Browns lastly make the playoffs, then COVID hits

Back in January 2018, Cleveland Browns fan Chris McNeil organized the “Perfect Season Parade” to “celebrate” the team’s recently concluded 0-16 season, the second such senseless campaign in NFL history.

The inner city route of the parade was designed in equal parts comical and cathartic and had the shape of a zero (“the round without a victory” as it was called). The 3,000 or so fans who came brought signs, flags and even gravestones with the names of the failed Browns quarterbacks.

There was an ambulance. There was a hearse. There was an afternoon full of emotion about what it’s like to go for such a bad franchise.

“When it comes to the Browns,” McNeil said this week, “you either have to laugh or cry.”

That was a day for both of them. Nobody thought the dueling emotions would carry over to the fate of the Browns, as they did this weekend when Cleveland’s 18-year playoff drought ended with a wild card game in Pittsburgh on Sunday.

But here we are.

Not long after Cleveland’s Week 17 win secured the long-awaited playoff offer, fate gave Browns fans another blow. It was revealed that two key players, plus head coach Kevin Stefanski and two assistants, would have to miss the game after testing positive for COVID-19.

The virus would also ban any practices that come into play – the Browns haven’t practiced together in two and a half weeks.

What does Cleveland Brown’s football say more than a playoff game without the head coach and any exercises?

“It’s like ‘The Monkey’s Paw,'” said McNeil, referring to the old short story about how even a wish can have unexpected consequences. “They wish so hard and for so long that the Browns only play the playoffs, and what happens when they finally do?”

McNeil could only sigh.

“Classic Browns,” he said.

It’s really.

Whether it will stop Cleveland from upsetting Pittsburgh (the Steelers are 6-point favorites) remains to be seen. But it certainly doesn’t help. And meanwhile, some of the thrill has been gotten from building a game that was a long, long time coming.

The story goes on

Cleveland Browns fans celebrate after the team beat the Pittsburgh Steelers to reach the playoffs for the first time in 18 years. (AP)A Cleveland Browns fan is watching this "Perfect season" Parade, Saturday, January 6, 2018, in Cleveland.  The Browns were the second team in NFL history to lose 16 games in one season.  By joining the Detroit Lions in 2008 at a shameful losers club, the Browns hit a new low in nearly two decades of shame since their return as an expansion franchise in 1999.  (AP Photo / Tony Dejak)A Cleveland Browns fan is watching the Perfect Season parade on January 6, 2018 in Cleveland. (AP Photo / Tony Dejak)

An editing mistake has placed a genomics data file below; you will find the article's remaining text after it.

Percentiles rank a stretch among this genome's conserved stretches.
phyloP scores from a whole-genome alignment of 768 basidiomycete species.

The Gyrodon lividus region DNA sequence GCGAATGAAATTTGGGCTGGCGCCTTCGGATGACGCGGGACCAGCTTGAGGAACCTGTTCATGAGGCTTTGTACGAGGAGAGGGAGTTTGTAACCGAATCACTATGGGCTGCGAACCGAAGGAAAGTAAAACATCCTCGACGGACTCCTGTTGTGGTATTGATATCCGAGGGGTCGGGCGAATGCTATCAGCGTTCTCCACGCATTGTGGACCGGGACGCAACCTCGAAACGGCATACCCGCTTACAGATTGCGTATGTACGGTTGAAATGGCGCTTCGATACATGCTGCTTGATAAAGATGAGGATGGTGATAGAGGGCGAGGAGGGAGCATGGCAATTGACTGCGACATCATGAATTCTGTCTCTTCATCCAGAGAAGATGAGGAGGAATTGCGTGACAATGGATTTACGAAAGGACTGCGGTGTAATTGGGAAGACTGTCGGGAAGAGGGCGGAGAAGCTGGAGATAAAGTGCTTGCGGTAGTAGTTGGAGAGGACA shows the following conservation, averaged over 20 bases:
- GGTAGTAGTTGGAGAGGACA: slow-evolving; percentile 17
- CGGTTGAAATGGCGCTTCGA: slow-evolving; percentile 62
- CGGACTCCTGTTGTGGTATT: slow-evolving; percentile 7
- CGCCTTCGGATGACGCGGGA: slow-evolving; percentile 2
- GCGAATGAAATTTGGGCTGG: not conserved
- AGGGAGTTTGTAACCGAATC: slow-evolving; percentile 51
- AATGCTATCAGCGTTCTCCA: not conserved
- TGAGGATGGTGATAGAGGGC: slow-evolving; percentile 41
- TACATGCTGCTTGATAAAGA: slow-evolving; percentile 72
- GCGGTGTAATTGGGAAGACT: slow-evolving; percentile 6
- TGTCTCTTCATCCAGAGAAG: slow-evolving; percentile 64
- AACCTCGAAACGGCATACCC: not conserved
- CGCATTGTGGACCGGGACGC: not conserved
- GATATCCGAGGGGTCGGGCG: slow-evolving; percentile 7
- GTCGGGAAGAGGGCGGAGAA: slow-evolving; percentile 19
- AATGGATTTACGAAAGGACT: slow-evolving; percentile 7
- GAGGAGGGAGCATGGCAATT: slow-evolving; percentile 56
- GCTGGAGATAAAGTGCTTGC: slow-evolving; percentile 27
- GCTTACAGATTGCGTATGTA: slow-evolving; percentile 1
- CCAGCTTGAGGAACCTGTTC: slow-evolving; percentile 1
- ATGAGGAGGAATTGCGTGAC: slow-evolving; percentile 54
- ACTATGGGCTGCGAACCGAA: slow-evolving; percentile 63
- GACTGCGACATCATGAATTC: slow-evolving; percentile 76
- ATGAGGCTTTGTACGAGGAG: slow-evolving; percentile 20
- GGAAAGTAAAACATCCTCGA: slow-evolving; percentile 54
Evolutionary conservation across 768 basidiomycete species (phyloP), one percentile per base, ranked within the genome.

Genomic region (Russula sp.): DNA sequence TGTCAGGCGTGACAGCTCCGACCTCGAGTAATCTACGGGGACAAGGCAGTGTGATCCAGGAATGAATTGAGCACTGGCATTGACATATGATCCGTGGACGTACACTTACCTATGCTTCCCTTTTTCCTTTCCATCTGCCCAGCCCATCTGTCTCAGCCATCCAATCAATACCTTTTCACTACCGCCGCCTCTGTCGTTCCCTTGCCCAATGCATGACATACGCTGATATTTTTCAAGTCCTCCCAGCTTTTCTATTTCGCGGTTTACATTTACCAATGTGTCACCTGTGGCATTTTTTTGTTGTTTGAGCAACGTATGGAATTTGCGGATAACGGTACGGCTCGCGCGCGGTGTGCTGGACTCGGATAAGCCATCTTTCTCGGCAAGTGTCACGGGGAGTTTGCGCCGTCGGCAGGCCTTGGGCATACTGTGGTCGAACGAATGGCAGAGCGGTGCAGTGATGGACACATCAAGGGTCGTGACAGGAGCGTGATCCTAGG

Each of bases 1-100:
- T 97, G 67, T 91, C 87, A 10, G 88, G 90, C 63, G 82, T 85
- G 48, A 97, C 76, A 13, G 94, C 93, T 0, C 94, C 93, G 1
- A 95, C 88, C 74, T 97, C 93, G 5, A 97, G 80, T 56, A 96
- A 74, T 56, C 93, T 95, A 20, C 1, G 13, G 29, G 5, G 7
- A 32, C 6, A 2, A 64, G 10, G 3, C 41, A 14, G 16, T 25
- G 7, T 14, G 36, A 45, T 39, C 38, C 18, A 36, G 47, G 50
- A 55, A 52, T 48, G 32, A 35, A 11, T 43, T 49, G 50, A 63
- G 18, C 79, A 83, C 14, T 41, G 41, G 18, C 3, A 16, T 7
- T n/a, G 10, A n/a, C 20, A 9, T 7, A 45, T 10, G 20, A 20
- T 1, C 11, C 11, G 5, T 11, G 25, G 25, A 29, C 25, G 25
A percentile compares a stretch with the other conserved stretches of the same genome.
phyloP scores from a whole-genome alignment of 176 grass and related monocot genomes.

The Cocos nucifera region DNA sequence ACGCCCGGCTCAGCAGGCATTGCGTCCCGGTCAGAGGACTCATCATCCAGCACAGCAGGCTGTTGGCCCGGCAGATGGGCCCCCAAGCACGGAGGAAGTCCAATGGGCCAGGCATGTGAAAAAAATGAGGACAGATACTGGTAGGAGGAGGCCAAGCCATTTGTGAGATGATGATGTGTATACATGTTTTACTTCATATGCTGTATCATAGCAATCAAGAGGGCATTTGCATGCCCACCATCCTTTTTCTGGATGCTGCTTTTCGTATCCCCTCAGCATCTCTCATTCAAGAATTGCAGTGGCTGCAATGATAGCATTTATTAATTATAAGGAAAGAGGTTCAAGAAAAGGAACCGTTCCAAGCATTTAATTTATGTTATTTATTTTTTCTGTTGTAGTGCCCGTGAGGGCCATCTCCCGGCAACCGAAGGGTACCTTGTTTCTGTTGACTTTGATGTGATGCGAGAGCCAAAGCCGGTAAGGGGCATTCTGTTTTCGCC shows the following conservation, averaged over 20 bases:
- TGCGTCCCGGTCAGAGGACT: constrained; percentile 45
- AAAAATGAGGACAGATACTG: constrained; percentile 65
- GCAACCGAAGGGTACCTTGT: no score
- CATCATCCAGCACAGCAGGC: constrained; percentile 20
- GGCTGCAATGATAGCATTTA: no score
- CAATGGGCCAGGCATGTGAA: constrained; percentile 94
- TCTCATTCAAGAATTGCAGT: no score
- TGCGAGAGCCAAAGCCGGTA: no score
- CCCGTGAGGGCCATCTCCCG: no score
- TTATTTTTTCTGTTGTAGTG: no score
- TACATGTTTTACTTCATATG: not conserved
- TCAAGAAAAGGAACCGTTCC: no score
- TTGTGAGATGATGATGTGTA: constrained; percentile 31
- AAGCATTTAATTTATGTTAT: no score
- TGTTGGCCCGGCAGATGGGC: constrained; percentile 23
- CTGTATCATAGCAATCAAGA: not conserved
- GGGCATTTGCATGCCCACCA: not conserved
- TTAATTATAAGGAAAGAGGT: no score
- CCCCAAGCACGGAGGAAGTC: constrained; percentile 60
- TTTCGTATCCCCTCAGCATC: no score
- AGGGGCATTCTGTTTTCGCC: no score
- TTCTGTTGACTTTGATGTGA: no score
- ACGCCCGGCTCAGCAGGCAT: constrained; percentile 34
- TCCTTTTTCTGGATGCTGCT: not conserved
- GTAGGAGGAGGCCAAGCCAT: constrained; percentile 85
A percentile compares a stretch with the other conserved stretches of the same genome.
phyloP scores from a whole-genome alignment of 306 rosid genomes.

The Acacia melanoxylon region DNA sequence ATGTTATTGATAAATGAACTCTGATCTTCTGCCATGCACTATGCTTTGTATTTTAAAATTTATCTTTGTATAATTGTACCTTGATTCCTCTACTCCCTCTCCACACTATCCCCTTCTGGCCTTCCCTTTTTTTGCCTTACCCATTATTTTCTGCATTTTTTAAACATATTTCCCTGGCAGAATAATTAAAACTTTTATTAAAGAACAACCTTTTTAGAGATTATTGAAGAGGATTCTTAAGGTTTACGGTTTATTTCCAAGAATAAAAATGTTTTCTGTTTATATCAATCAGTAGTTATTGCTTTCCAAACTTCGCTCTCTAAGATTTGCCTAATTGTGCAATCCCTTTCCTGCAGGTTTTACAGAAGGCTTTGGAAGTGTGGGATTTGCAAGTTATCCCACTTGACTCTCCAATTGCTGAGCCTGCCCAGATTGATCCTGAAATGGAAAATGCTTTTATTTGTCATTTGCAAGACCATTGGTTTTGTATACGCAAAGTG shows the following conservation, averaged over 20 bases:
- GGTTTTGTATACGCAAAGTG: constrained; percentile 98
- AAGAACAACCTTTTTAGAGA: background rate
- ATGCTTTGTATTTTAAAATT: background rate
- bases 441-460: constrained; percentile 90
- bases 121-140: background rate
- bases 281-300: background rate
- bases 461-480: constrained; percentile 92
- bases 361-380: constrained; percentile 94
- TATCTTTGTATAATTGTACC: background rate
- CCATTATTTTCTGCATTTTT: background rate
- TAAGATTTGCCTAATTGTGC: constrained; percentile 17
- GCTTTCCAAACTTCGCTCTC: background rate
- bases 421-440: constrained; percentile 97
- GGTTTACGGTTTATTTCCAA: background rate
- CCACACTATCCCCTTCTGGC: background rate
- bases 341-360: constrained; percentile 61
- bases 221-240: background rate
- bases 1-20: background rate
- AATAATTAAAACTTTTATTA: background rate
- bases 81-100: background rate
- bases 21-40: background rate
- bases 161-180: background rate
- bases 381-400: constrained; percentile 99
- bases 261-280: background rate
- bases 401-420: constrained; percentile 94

Cleveland has not won a playoff game since 1994 when Bill Belichick was its coach. The Browns fired him a year later and he led only the largest dynasty in the history of the league. Oops.

The franchise has never made a Super Bowl unless you count, when the team moved to Baltimore in 1996 and then transformed into a two-time champion and one of the best-run organizations in the league. Oops.

The “Browns” were reborn in 1999, but they had only booked two winning seasons before this, averaging just 4.8 wins per season.

Things were so bad for so long that Steelers’ Ben Roethlisberger was technically the most successful quarterback in Cleveland’s FirstEnergy Stadium history, despite only playing one game a year there. Baker Mayfield eventually won his 12th game as a starter at the stadium earlier this year to overtake Big Ben and give an actual Cleveland player the Cleveland record.

Of course, the Browns would finally work together just to pull the rug out from underneath (possibly) just as the fun part began.

“Cleveland only,” said Anthony Lima, co-host of the morning show on 92.3 The Fan. “That’s what we say, ‘Cleveland only. ‘

“Can’t you just give us 24 hours to enjoy the thrill of the first playoff trip in 18 years? No? “Lima continued.” And oh, it’s Stefanski who is most responsible for it. OIC That’s it. “

38-year-old Stefanski is in his first year of employment. He instantly turned a talented but undisciplined mess into a professional operation and team with 11 wins. His presence alone has instilled a level of trust and interest in the soccer-loving Northeast Ohio that has not been seen in decades.

“It’s just a wildcard game, but I expect the TV ratings will match those of Game 7 of the NBA Finals,” said Lima, referring to the LeBron James era with the Cavaliers. “Football is so deeply rooted in this region.”

Apart from the fact that Stefanski will not be there, he will be replaced by the coordinator of the special teams, Mike Priefer. Two other assistants are also on the way, as well as the Pro Bowl guard Joel Bitonio and the wide receiver KhaDarel Hodge. On sports talk radio, fans were trying to get Stefanski into one of those food bubbles or something. The NFL won’t do that, though.

Perhaps just as importantly, the team’s facility has been closed for weeks due to waves of virus outbreaks. Mayfield said Thursday that he hasn’t even thrown a ball this week.

“We’re just going to play the hand we’re given and go there with a great attitude,” said Mayfield.

If the Browns do this, they’re doing it the hard way. Maybe it’s the only way.

“We’re used to it in Cleveland,” said McNeil. “Every time something good happens, the pendulum swings back. Look, soccer is the toy aisle of life and with all the important things going on it is worth saying.

“But still … after 18 years?”

Cleveland only.

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